The boycott Nestle movement is always growing and hopefully soon it will get to the extent that it is no longer profitable for Nestle to keep pushing its milk formula- a market worth $8 billion a year- meaning to it being offered only as a stand-in for mothers who wish to use it as a substitute for breast-feeding when fully informed of the issues. I realise that a number of the items on the list are pretty tasty, I especially miss Milky bars but it surely is a small price to pay. It is in effect an easy form of multi national corruption protest where you don’t actually have to do anything. Having said all that it is pretty safe to say I’m not advising anyone, purchase products from them or to work for them, more to sit outside there Nestle holdings office in Croydon on a sunny afternoon and just shout some occasional abuse. As you do.







And in the nature of fair Ciaoing the counter argument can be found on:


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Comments on this review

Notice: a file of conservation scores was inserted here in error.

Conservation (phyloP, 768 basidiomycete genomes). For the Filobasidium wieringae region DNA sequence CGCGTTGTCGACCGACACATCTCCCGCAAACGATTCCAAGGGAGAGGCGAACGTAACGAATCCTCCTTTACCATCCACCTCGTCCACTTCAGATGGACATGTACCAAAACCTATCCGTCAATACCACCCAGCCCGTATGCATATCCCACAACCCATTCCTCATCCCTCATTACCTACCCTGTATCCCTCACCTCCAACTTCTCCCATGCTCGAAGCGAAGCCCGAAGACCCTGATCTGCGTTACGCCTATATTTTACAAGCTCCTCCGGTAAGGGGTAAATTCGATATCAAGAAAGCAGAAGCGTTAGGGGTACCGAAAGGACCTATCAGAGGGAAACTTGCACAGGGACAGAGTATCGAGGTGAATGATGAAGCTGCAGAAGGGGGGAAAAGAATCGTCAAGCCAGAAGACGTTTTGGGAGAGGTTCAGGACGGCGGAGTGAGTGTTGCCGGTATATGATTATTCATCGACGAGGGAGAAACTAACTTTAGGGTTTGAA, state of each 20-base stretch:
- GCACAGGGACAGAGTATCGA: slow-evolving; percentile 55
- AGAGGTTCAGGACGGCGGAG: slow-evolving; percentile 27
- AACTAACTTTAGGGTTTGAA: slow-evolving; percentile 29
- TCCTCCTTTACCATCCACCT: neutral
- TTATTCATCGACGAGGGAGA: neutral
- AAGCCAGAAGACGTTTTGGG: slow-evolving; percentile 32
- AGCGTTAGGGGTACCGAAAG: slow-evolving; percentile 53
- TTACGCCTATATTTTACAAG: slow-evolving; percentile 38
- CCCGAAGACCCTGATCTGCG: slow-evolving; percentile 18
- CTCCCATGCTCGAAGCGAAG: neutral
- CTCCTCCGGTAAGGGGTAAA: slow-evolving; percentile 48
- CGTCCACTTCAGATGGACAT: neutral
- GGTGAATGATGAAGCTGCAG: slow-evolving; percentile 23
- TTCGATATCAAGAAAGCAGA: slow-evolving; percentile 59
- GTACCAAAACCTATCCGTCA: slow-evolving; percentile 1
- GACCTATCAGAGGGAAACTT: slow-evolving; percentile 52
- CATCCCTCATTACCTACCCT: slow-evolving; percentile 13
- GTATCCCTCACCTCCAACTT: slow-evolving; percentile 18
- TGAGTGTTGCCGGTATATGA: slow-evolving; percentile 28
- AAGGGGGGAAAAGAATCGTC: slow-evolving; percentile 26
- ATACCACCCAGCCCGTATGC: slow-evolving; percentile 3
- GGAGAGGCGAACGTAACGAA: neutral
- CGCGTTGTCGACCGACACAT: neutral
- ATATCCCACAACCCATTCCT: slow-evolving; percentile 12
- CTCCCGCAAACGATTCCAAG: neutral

• lustba published 18/03/2008
    Brilliant review there, gets an E from me. Very informative. I think the off topic ratings were unfair.
  • rosillew published 19/03/2005
    I think Nestles own many more companies too, the nestles factory near me made all Cross & Blackwell and Chef products, Nestles also own Chambourcy, Libby's, Carnation, Pedigreee, a couple of wine companies, sarsons vinegar, prices candles, a Marzipan company? and more recently they bought out Nabisco (of Welwyn) which is the next biggest cereal manurfacturer after kellogs , and I understand that Nabisco had already bought Rowntree Macintosh, so I guess Nestle own them too! A good review, but I think the way Nestles are going, if we stop buying everything to do with them, we won't have much choice left. nestle own every evaporated milk company, and make all the shops own brands of it too, I can't remember if Findus was on your list I am 99% certain they own Findus as well. Heatherx
  • Averilla published 16/03/2005
    You have made wsome excellent and valid points there, brilliant review, gets my 'E'. Av xx